I have a home. I have a roof above my head and walls around with doors I carefully keep locked, I am safe. Humble and shy, but who am I? There is food in the fridge, a bed to lie in and covers to keep me warm, I am comfortable. In a foreign land, a city of roaming strangers, the picture of good life and abundance, I have an address. It leads to someone else’s house. Everywhere I hear a language I don’t always understand and still struggle to speak, do I belong?

I had a home. I had a roof above my head and walls around me with doors that were carefully kept locked, I was lonely. Quiet and docile, I was scared. There was food in the fridge, a bed to lie in and covers to keep me warm, I couldn’t complain. In a known country, a city of scruffy streets, weary roads and graceless buildings. Familiar faces, the look and feel of hard life and scarcity. I had a room right in my mother’s house, but did I belong?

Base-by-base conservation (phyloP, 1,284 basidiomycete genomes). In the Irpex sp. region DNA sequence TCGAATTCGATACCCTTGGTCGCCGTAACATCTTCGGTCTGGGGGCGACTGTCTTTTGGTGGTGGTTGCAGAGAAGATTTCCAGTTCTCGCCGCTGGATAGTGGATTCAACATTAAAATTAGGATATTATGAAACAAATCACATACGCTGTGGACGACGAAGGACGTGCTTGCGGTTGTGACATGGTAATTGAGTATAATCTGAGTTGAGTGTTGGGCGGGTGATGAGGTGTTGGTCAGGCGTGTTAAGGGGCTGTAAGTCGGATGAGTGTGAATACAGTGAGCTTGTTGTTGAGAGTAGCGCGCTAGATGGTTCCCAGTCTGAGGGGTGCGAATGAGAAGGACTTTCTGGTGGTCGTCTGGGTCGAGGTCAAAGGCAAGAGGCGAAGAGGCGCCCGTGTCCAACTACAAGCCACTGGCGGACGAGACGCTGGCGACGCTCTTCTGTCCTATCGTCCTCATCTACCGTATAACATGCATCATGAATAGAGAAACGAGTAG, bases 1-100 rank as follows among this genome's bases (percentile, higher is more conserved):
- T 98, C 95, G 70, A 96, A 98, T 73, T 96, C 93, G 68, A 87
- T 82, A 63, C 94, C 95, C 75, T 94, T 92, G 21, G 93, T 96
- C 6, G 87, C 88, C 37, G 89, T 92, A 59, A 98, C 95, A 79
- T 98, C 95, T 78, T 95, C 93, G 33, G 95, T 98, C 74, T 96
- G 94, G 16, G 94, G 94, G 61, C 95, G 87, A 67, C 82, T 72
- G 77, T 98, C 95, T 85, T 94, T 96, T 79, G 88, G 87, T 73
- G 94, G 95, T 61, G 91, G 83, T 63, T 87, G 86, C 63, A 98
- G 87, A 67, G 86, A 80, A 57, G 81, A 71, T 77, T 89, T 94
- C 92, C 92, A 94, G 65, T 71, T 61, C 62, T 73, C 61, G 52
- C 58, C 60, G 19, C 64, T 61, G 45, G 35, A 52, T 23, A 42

I had a home. I had a roof above my head and walls around me with doors that were kept wide open, I was free. Arrogant and bold, I was me! There wasn’t always food in the fridge, when there was a fridge anyway. A bed or grass mat to lie in and a fan to keep me cool –it was enough. In a country that has birthed me, a city of childhood memories, the smell of grilled corn and burning coal. I had a home in my grandmother’s heart and I did belong.

I want a home but it’s nowhere to be found. A room full of light, my home has no fences, no barriers, and it’s my job to build it. No roof, no walls, no locks, my home has two arms and a beating heart, and it’s my job to seek it.


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